Category Archives: Enthusiasm

All People Obey

Stanford Prison Experiment

One of the more infamous psychological experiments is the Stanford Experiment.

It was done back in the seventies, and the results were horrifying.

So much so that a few movies have been made about it.

It all started with a professor who wanted to see how people “get into” assigned roles.

He recruited several students from Stanford (hence the study name).

They were going to pretend to be in a prison.

They were going to be randomly assigned roles.

Some prisoners, some guards.

He wanted to see how much (or little) they “got into” their roles.

But they got into it so much, they had to stop the experiment before they’d planned.

Guards become evil.

Prisoners started to have nervous breakdowns.

Only a few days before, they were all students.

They got SO MUCH into their roles, they actually lost themselves.

The “guards” started to get close to torture.

Most of the time, we don’t realize how much “authority” has an effect on us.

Even when both “pretend guards” and “pretend prisoners” KNEW that their authority was fake, it still worked.

So much that a lot of the “prisoners” had to undergo counseling after the experiment was finished.

Of course, this experiment was set up in a horrific way to begin with.

Authority inside of a prison, where there is no escape.

Authority in and of itself is neutral.

If you assume the authority of a prison guard, you’re going to act like a prison guard.

But you can assume any authority you want.

An authority on excitement, for example.

Or an authority on the best clubs in town.

But you don’t need a huge experimental set up.

You can do it linguistically.


And YOU don’t need to “be” the authority.

You only need to reference one.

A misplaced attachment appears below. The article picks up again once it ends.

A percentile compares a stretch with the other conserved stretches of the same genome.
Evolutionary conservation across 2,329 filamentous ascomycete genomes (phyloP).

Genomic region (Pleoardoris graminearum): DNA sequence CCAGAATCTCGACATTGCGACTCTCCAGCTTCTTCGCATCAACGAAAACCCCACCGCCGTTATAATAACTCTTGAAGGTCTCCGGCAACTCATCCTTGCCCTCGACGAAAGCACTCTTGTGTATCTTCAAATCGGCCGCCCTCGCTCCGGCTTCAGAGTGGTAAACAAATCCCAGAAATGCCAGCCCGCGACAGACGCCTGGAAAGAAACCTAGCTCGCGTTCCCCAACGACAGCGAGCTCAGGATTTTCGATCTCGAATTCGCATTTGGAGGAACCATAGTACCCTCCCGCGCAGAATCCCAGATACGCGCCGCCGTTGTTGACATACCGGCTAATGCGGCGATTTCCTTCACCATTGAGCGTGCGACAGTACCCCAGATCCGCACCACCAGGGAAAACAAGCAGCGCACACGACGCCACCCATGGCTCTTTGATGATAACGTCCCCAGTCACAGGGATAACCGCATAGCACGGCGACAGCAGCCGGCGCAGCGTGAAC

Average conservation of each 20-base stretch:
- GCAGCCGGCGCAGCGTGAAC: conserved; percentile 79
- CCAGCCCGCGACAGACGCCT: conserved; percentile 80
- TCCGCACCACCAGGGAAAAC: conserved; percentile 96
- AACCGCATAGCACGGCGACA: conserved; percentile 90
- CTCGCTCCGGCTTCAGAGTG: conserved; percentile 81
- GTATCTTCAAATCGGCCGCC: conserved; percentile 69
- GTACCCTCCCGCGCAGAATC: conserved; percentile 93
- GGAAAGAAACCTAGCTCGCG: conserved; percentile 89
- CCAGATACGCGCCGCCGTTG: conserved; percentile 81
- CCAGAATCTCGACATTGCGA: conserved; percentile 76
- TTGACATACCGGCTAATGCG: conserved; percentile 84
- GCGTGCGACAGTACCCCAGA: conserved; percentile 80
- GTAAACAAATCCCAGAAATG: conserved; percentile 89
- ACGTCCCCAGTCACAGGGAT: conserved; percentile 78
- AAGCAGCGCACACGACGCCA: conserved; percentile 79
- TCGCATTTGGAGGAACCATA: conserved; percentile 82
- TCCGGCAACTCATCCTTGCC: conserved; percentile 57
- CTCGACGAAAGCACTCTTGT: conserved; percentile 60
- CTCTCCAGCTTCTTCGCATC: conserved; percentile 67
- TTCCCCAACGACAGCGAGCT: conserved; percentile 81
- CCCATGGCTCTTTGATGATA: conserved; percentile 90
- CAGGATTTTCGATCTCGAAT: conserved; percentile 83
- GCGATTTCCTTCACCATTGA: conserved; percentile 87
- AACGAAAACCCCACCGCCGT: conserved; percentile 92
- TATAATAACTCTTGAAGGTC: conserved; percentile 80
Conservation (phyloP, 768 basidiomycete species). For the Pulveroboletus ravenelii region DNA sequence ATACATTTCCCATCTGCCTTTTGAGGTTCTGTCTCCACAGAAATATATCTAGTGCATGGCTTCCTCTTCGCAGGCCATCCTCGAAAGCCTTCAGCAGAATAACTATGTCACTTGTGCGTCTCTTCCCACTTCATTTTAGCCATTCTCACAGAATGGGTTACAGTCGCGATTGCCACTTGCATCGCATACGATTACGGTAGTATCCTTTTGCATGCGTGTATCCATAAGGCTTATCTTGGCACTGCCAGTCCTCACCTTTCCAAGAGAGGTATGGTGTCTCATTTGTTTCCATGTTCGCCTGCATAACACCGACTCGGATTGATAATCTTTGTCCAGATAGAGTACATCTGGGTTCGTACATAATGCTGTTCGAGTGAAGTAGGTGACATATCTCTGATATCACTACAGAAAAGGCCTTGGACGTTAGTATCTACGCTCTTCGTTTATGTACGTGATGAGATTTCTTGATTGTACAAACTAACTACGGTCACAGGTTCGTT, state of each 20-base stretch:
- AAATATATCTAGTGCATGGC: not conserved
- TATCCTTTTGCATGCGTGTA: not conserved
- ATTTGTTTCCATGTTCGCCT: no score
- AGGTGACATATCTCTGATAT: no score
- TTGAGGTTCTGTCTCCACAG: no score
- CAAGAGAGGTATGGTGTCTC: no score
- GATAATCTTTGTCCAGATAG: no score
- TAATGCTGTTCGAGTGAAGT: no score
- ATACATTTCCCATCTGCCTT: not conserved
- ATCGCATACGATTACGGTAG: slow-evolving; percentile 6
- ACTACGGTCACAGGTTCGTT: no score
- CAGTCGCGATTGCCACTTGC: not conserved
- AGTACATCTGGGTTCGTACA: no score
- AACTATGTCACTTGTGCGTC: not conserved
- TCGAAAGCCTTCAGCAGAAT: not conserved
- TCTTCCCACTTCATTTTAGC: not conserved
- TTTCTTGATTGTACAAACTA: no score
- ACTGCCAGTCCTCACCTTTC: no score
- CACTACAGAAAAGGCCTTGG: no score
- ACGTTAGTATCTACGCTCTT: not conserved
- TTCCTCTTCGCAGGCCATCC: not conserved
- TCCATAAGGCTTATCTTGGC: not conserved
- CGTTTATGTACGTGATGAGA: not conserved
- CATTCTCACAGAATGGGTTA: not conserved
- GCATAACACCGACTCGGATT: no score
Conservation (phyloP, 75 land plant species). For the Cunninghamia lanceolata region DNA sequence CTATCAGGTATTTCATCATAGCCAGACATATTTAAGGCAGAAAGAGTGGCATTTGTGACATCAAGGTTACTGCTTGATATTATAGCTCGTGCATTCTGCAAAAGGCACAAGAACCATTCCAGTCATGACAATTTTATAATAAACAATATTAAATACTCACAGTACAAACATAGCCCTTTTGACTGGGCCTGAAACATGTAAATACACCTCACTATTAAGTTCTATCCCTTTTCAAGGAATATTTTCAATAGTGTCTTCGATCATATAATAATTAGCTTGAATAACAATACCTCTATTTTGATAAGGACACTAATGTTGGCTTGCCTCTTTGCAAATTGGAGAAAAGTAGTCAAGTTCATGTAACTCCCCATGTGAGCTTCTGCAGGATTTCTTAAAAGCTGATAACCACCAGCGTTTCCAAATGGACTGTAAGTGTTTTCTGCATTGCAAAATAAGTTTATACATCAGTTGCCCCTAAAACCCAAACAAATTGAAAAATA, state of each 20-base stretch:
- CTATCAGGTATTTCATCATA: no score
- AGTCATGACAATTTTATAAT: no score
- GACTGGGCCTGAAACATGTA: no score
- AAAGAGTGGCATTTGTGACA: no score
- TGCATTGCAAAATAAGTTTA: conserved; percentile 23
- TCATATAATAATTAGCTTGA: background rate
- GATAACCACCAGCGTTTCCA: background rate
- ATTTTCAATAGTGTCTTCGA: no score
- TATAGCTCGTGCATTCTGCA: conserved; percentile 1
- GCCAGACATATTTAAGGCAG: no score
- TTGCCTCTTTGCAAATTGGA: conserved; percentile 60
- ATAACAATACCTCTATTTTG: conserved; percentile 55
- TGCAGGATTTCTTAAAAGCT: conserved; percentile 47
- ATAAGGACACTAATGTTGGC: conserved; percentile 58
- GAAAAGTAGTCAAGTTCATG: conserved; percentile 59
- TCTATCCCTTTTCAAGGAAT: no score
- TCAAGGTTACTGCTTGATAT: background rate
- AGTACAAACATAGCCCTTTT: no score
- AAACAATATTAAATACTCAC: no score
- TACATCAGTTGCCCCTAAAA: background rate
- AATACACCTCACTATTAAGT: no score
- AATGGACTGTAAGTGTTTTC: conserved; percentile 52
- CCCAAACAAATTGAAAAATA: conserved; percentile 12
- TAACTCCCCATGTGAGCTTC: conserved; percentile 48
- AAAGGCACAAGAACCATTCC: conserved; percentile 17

Which is incredibly easy.

And when you attach an authority to any of your ideas (or to you, if you like) they will seem much more compelling.

Just be careful not to abuse it.

Because it is VERY easy to.

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Seven Laws

Conquer The Earth

Do You Use Genghis Khan Sales Strategy?

I read an interesting history book a while ago.

The author had a different take than most authors.

Most history writers focus on events and people, and people’s intentions.

But this guy was different.

He had a couple theories that the actual people involved in history had much less of an impact than most people give them credit for.

For example, many people consider Genghis Khan one of the greatest conquerors of all time.

However, what’s not usually known is that while he and his use horseback army were sweeping across the Earth, conquering villages and cities, that area of the world had unseasonably wet summers.

Once in a thousand years unseasonably wet.

Which meant a lot MORE stuff grew after the rains stopped.

Which for Genghis and his boys, meant there was a lot MORE fuel for their horses.

Allowing them to ride a lot further, and support a lot more of them.

Another idea this guy had was the bulk of human inventions were created for two very important reasons.

To make things easier and safer.

Since humans are scared and lazy, the safer something is the better.

And the easier something is the better.

Using these two “paradigms” (that humans are scared and lazy, and geographic and weather conditions played a huge role) history is pretty easy to understand.

Which is a pretty good model to work from.

At least the “lazy part.”

The greatest inventions of humankind were done to make things easier. So we could be lazier.

Air travel, microwaves, Internet shopping, all fantastic for lazy people.

Communication is the same way.

You can do it the easy, lazy way, or you can do it the hard, dangerous way.

The hard, dangerous way is the “hard sell.” Even if you aren’t selling, that’s what most people use.

It’s a contest of “ideas” and whoever can present their “idea” the strongest usually wins.

Kind of like Genghis and his boys showing up with thundering hooves and thirst for blood.

On the other hand, you can use the lazy way. The safe way.

Just sit back and pull out the other person’s desires.

If you make them big and bright enough, using the other person’s words and ideas, they’ll “stick” to anything.

Which means YOU won’t have to do any work at all.

THEIR desires will do all of the heavy lifting.

And they’ll LOVE it.

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Enthusiasm Is Powerfully Persuasive

Become Naturally Persuasive

I used to know this guy in college.

Despite having a loyal girlfriend back home, every weekend he had a new girl.